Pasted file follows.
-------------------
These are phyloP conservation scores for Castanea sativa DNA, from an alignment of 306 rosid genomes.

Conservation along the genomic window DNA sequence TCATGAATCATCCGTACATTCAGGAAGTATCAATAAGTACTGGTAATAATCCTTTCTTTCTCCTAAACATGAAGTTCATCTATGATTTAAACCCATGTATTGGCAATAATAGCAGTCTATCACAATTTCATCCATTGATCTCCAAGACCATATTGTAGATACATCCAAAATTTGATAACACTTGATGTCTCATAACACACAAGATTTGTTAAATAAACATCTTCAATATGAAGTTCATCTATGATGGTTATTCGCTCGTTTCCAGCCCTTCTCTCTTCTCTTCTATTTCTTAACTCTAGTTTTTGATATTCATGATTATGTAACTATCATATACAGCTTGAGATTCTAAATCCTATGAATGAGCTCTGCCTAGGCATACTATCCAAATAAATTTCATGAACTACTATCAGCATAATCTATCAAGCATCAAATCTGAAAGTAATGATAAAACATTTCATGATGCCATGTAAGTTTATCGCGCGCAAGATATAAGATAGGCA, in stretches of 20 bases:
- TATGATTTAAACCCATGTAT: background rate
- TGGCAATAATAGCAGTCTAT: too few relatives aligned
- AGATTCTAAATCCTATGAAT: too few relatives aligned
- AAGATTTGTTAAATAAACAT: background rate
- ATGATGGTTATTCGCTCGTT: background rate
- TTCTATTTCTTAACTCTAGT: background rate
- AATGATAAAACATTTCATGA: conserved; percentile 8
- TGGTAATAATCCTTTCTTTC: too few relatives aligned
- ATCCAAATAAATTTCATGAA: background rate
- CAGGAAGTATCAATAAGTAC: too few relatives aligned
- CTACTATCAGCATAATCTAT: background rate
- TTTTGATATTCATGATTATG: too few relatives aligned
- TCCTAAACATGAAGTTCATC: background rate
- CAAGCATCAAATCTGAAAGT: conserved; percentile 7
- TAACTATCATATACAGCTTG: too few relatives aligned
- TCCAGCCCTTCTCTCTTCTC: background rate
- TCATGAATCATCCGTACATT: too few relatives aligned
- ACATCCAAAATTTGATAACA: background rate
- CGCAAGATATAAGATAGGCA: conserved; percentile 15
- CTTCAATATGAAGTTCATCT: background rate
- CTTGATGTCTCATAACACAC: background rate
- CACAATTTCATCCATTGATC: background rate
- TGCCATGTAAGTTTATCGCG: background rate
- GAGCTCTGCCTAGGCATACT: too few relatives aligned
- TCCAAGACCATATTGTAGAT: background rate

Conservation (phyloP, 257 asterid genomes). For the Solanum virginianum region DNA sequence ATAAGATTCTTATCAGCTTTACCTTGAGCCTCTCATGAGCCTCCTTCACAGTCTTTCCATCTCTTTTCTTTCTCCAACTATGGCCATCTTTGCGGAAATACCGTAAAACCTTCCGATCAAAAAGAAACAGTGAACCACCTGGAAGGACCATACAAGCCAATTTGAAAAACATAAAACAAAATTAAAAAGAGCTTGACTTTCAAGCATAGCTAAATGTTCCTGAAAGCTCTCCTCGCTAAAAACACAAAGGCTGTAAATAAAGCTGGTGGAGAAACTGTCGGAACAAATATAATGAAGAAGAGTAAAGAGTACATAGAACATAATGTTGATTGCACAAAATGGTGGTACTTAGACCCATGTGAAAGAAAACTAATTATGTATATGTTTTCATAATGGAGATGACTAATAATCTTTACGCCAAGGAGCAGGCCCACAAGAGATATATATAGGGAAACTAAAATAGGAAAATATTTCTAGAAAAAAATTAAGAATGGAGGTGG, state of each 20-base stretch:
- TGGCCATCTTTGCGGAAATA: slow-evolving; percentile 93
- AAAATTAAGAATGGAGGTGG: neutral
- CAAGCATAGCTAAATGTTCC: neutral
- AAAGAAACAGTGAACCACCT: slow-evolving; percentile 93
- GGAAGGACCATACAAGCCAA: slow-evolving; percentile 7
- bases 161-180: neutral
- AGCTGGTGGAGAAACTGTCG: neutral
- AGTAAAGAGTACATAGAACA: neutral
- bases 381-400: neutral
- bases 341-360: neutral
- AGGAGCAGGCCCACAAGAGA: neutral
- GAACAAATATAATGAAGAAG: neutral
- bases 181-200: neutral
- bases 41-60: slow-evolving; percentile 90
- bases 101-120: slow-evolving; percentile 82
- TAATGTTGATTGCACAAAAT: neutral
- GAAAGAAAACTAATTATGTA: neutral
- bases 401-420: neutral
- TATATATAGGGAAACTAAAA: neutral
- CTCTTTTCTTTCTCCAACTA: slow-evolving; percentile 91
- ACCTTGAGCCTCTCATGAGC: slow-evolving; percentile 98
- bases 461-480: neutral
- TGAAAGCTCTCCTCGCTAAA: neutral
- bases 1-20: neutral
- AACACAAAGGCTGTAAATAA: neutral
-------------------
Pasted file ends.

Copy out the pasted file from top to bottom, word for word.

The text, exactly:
These are phyloP conservation scores for Castanea sativa DNA, from an alignment of 306 rosid genomes.

Conservation along the genomic window DNA sequence TCATGAATCATCCGTACATTCAGGAAGTATCAATAAGTACTGGTAATAATCCTTTCTTTCTCCTAAACATGAAGTTCATCTATGATTTAAACCCATGTATTGGCAATAATAGCAGTCTATCACAATTTCATCCATTGATCTCCAAGACCATATTGTAGATACATCCAAAATTTGATAACACTTGATGTCTCATAACACACAAGATTTGTTAAATAAACATCTTCAATATGAAGTTCATCTATGATGGTTATTCGCTCGTTTCCAGCCCTTCTCTCTTCTCTTCTATTTCTTAACTCTAGTTTTTGATATTCATGATTATGTAACTATCATATACAGCTTGAGATTCTAAATCCTATGAATGAGCTCTGCCTAGGCATACTATCCAAATAAATTTCATGAACTACTATCAGCATAATCTATCAAGCATCAAATCTGAAAGTAATGATAAAACATTTCATGATGCCATGTAAGTTTATCGCGCGCAAGATATAAGATAGGCA, in stretches of 20 bases:
- TATGATTTAAACCCATGTAT: background rate
- TGGCAATAATAGCAGTCTAT: too few relatives aligned
- AGATTCTAAATCCTATGAAT: too few relatives aligned
- AAGATTTGTTAAATAAACAT: background rate
- ATGATGGTTATTCGCTCGTT: background rate
- TTCTATTTCTTAACTCTAGT: background rate
- AATGATAAAACATTTCATGA: conserved; percentile 8
- TGGTAATAATCCTTTCTTTC: too few relatives aligned
- ATCCAAATAAATTTCATGAA: background rate
- CAGGAAGTATCAATAAGTAC: too few relatives aligned
- CTACTATCAGCATAATCTAT: background rate
- TTTTGATATTCATGATTATG: too few relatives aligned
- TCCTAAACATGAAGTTCATC: background rate
- CAAGCATCAAATCTGAAAGT: conserved; percentile 7
- TAACTATCATATACAGCTTG: too few relatives aligned
- TCCAGCCCTTCTCTCTTCTC: background rate
- TCATGAATCATCCGTACATT: too few relatives aligned
- ACATCCAAAATTTGATAACA: background rate
- CGCAAGATATAAGATAGGCA: conserved; percentile 15
- CTTCAATATGAAGTTCATCT: background rate
- CTTGATGTCTCATAACACAC: background rate
- CACAATTTCATCCATTGATC: background rate
- TGCCATGTAAGTTTATCGCG: background rate
- GAGCTCTGCCTAGGCATACT: too few relatives aligned
- TCCAAGACCATATTGTAGAT: background rate

Conservation (phyloP, 257 asterid genomes). For the Solanum virginianum region DNA sequence ATAAGATTCTTATCAGCTTTACCTTGAGCCTCTCATGAGCCTCCTTCACAGTCTTTCCATCTCTTTTCTTTCTCCAACTATGGCCATCTTTGCGGAAATACCGTAAAACCTTCCGATCAAAAAGAAACAGTGAACCACCTGGAAGGACCATACAAGCCAATTTGAAAAACATAAAACAAAATTAAAAAGAGCTTGACTTTCAAGCATAGCTAAATGTTCCTGAAAGCTCTCCTCGCTAAAAACACAAAGGCTGTAAATAAAGCTGGTGGAGAAACTGTCGGAACAAATATAATGAAGAAGAGTAAAGAGTACATAGAACATAATGTTGATTGCACAAAATGGTGGTACTTAGACCCATGTGAAAGAAAACTAATTATGTATATGTTTTCATAATGGAGATGACTAATAATCTTTACGCCAAGGAGCAGGCCCACAAGAGATATATATAGGGAAACTAAAATAGGAAAATATTTCTAGAAAAAAATTAAGAATGGAGGTGG, state of each 20-base stretch:
- TGGCCATCTTTGCGGAAATA: slow-evolving; percentile 93
- AAAATTAAGAATGGAGGTGG: neutral
- CAAGCATAGCTAAATGTTCC: neutral
- AAAGAAACAGTGAACCACCT: slow-evolving; percentile 93
- GGAAGGACCATACAAGCCAA: slow-evolving; percentile 7
- bases 161-180: neutral
- AGCTGGTGGAGAAACTGTCG: neutral
- AGTAAAGAGTACATAGAACA: neutral
- bases 381-400: neutral
- bases 341-360: neutral
- AGGAGCAGGCCCACAAGAGA: neutral
- GAACAAATATAATGAAGAAG: neutral
- bases 181-200: neutral
- bases 41-60: slow-evolving; percentile 90
- bases 101-120: slow-evolving; percentile 82
- TAATGTTGATTGCACAAAAT: neutral
- GAAAGAAAACTAATTATGTA: neutral
- bases 401-420: neutral
- TATATATAGGGAAACTAAAA: neutral
- CTCTTTTCTTTCTCCAACTA: slow-evolving; percentile 91
- ACCTTGAGCCTCTCATGAGC: slow-evolving; percentile 98
- bases 461-480: neutral
- TGAAAGCTCTCCTCGCTAAA: neutral
- bases 1-20: neutral
- AACACAAAGGCTGTAAATAA: neutral